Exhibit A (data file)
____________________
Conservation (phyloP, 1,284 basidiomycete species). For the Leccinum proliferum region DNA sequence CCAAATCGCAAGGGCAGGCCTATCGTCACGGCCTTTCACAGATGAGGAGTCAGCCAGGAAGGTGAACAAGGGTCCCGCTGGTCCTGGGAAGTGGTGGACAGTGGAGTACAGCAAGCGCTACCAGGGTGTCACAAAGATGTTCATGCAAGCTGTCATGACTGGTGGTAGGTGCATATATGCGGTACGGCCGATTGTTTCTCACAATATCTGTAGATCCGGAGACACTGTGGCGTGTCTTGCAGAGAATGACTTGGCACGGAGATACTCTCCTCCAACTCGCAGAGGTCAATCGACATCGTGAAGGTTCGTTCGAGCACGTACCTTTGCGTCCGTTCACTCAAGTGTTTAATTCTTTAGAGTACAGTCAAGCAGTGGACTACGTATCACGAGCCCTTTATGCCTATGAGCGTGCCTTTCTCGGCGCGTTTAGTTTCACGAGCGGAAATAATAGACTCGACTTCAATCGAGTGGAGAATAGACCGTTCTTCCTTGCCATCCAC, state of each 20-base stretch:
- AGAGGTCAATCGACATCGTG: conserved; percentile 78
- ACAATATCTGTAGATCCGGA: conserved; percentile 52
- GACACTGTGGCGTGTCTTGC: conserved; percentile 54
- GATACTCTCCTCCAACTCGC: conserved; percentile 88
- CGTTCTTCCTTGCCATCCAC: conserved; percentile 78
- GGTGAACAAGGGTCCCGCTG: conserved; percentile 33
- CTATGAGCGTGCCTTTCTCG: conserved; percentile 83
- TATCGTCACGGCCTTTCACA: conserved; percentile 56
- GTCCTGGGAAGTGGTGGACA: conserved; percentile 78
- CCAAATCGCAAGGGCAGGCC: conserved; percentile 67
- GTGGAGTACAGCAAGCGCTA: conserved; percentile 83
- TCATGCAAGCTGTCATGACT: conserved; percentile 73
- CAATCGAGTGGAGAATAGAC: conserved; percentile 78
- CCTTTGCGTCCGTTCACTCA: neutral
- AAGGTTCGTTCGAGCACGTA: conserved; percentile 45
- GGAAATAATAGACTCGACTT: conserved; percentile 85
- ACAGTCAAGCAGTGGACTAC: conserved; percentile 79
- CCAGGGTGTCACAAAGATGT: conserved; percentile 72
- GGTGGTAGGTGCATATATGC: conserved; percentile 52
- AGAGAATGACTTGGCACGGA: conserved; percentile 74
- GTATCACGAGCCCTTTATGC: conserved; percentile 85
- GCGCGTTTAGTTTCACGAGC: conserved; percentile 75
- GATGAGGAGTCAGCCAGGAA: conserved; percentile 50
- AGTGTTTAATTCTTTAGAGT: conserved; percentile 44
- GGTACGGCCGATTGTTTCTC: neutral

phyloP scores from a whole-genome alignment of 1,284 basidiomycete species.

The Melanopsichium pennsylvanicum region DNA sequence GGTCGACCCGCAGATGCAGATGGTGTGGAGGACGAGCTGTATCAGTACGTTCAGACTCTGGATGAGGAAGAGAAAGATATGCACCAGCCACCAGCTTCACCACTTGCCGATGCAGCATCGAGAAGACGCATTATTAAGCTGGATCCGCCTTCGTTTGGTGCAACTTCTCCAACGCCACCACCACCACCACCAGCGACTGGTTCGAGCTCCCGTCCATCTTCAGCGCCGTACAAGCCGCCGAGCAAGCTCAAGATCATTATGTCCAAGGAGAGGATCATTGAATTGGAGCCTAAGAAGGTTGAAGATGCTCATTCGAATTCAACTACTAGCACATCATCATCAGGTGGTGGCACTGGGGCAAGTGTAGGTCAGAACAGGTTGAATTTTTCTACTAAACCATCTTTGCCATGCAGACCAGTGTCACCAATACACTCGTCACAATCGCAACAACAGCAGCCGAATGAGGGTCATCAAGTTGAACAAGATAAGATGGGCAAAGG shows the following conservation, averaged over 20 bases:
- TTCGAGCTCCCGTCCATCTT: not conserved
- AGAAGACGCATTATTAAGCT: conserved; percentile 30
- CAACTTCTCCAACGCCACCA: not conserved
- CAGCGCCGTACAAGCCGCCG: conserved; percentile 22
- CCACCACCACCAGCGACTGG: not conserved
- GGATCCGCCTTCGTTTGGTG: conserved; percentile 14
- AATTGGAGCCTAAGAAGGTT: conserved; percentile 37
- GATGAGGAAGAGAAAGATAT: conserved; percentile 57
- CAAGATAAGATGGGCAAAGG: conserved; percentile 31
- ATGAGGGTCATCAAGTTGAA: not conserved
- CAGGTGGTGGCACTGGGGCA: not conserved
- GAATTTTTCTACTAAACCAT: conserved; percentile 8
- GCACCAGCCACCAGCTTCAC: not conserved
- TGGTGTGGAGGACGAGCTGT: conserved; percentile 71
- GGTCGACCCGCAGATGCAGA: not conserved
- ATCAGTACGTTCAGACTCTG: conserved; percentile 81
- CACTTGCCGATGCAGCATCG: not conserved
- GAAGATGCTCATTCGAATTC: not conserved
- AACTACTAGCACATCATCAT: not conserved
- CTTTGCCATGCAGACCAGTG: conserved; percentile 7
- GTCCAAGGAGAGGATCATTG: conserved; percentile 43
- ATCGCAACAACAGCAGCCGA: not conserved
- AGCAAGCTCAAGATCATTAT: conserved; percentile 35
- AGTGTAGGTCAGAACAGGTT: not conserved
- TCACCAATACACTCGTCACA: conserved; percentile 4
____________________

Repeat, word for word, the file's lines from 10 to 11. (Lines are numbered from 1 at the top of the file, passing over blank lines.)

- GTCCTGGGAAGTGGTGGACA: conserved; percentile 78
- CCAAATCGCAAGGGCAGGCC: conserved; percentile 67